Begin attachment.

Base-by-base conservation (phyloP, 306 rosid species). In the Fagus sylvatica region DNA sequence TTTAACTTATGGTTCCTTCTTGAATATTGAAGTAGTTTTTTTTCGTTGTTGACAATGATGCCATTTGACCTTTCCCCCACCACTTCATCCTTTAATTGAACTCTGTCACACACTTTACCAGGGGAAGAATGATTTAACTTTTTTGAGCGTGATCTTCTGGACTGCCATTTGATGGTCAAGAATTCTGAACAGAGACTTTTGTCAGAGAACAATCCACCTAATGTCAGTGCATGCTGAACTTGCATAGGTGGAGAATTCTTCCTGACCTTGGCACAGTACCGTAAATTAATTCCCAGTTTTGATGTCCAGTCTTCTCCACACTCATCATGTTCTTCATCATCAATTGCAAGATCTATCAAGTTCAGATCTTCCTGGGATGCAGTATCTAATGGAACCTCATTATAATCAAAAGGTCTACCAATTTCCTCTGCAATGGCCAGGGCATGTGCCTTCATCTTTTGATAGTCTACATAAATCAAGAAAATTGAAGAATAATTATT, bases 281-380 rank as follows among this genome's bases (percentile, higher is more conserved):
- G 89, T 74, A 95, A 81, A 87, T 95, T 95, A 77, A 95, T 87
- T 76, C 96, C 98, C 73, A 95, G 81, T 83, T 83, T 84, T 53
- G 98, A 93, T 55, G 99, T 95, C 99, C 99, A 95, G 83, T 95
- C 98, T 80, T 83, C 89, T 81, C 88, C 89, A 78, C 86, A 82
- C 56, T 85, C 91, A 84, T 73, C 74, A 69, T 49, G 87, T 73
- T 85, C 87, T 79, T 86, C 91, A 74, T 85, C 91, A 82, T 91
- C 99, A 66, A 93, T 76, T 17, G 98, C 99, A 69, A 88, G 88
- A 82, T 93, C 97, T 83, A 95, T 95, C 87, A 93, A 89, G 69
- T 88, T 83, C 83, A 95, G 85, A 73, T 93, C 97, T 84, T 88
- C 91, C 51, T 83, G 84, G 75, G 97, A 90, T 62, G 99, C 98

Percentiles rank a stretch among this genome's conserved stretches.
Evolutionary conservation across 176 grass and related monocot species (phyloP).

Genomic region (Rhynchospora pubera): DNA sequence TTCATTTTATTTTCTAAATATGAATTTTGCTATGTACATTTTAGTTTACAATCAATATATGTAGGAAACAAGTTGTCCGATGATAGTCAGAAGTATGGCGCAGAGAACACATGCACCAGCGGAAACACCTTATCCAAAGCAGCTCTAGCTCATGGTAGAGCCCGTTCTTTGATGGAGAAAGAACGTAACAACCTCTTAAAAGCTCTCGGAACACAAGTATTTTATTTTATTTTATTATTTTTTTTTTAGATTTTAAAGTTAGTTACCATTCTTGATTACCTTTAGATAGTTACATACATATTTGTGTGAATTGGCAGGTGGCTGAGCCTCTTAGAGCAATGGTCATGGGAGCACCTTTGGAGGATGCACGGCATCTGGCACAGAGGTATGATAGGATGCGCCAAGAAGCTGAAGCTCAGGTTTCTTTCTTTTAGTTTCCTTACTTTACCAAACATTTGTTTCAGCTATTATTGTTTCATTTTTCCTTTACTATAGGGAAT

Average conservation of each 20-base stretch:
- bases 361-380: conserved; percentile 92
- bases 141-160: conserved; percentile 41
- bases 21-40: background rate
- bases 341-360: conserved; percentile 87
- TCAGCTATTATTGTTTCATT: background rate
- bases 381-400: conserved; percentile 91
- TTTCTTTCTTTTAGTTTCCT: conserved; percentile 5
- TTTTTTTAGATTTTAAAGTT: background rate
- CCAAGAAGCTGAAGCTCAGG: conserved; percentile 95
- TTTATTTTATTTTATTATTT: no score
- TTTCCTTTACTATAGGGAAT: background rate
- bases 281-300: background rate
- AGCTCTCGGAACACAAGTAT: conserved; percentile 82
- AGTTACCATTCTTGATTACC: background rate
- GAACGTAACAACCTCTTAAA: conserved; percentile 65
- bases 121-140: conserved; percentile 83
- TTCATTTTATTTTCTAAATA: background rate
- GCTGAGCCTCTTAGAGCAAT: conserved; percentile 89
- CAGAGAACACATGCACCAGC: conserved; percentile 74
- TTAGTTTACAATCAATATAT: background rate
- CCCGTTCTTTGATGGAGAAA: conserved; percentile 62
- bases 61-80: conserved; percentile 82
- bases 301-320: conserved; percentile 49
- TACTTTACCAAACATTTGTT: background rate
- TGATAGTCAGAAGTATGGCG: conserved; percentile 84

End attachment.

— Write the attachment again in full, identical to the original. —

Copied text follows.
Base-by-base conservation (phyloP, 306 rosid species). In the Fagus sylvatica region DNA sequence TTTAACTTATGGTTCCTTCTTGAATATTGAAGTAGTTTTTTTTCGTTGTTGACAATGATGCCATTTGACCTTTCCCCCACCACTTCATCCTTTAATTGAACTCTGTCACACACTTTACCAGGGGAAGAATGATTTAACTTTTTTGAGCGTGATCTTCTGGACTGCCATTTGATGGTCAAGAATTCTGAACAGAGACTTTTGTCAGAGAACAATCCACCTAATGTCAGTGCATGCTGAACTTGCATAGGTGGAGAATTCTTCCTGACCTTGGCACAGTACCGTAAATTAATTCCCAGTTTTGATGTCCAGTCTTCTCCACACTCATCATGTTCTTCATCATCAATTGCAAGATCTATCAAGTTCAGATCTTCCTGGGATGCAGTATCTAATGGAACCTCATTATAATCAAAAGGTCTACCAATTTCCTCTGCAATGGCCAGGGCATGTGCCTTCATCTTTTGATAGTCTACATAAATCAAGAAAATTGAAGAATAATTATT, bases 281-380 rank as follows among this genome's bases (percentile, higher is more conserved):
- G 89, T 74, A 95, A 81, A 87, T 95, T 95, A 77, A 95, T 87
- T 76, C 96, C 98, C 73, A 95, G 81, T 83, T 83, T 84, T 53
- G 98, A 93, T 55, G 99, T 95, C 99, C 99, A 95, G 83, T 95
- C 98, T 80, T 83, C 89, T 81, C 88, C 89, A 78, C 86, A 82
- C 56, T 85, C 91, A 84, T 73, C 74, A 69, T 49, G 87, T 73
- T 85, C 87, T 79, T 86, C 91, A 74, T 85, C 91, A 82, T 91
- C 99, A 66, A 93, T 76, T 17, G 98, C 99, A 69, A 88, G 88
- A 82, T 93, C 97, T 83, A 95, T 95, C 87, A 93, A 89, G 69
- T 88, T 83, C 83, A 95, G 85, A 73, T 93, C 97, T 84, T 88
- C 91, C 51, T 83, G 84, G 75, G 97, A 90, T 62, G 99, C 98

Percentiles rank a stretch among this genome's conserved stretches.
Evolutionary conservation across 176 grass and related monocot species (phyloP).

Genomic region (Rhynchospora pubera): DNA sequence TTCATTTTATTTTCTAAATATGAATTTTGCTATGTACATTTTAGTTTACAATCAATATATGTAGGAAACAAGTTGTCCGATGATAGTCAGAAGTATGGCGCAGAGAACACATGCACCAGCGGAAACACCTTATCCAAAGCAGCTCTAGCTCATGGTAGAGCCCGTTCTTTGATGGAGAAAGAACGTAACAACCTCTTAAAAGCTCTCGGAACACAAGTATTTTATTTTATTTTATTATTTTTTTTTTAGATTTTAAAGTTAGTTACCATTCTTGATTACCTTTAGATAGTTACATACATATTTGTGTGAATTGGCAGGTGGCTGAGCCTCTTAGAGCAATGGTCATGGGAGCACCTTTGGAGGATGCACGGCATCTGGCACAGAGGTATGATAGGATGCGCCAAGAAGCTGAAGCTCAGGTTTCTTTCTTTTAGTTTCCTTACTTTACCAAACATTTGTTTCAGCTATTATTGTTTCATTTTTCCTTTACTATAGGGAAT

Average conservation of each 20-base stretch:
- bases 361-380: conserved; percentile 92
- bases 141-160: conserved; percentile 41
- bases 21-40: background rate
- bases 341-360: conserved; percentile 87
- TCAGCTATTATTGTTTCATT: background rate
- bases 381-400: conserved; percentile 91
- TTTCTTTCTTTTAGTTTCCT: conserved; percentile 5
- TTTTTTTAGATTTTAAAGTT: background rate
- CCAAGAAGCTGAAGCTCAGG: conserved; percentile 95
- TTTATTTTATTTTATTATTT: no score
- TTTCCTTTACTATAGGGAAT: background rate
- bases 281-300: background rate
- AGCTCTCGGAACACAAGTAT: conserved; percentile 82
- AGTTACCATTCTTGATTACC: background rate
- GAACGTAACAACCTCTTAAA: conserved; percentile 65
- bases 121-140: conserved; percentile 83
- TTCATTTTATTTTCTAAATA: background rate
- GCTGAGCCTCTTAGAGCAAT: conserved; percentile 89
- CAGAGAACACATGCACCAGC: conserved; percentile 74
- TTAGTTTACAATCAATATAT: background rate
- CCCGTTCTTTGATGGAGAAA: conserved; percentile 62
- bases 61-80: conserved; percentile 82
- bases 301-320: conserved; percentile 49
- TACTTTACCAAACATTTGTT: background rate
- TGATAGTCAGAAGTATGGCG: conserved; percentile 84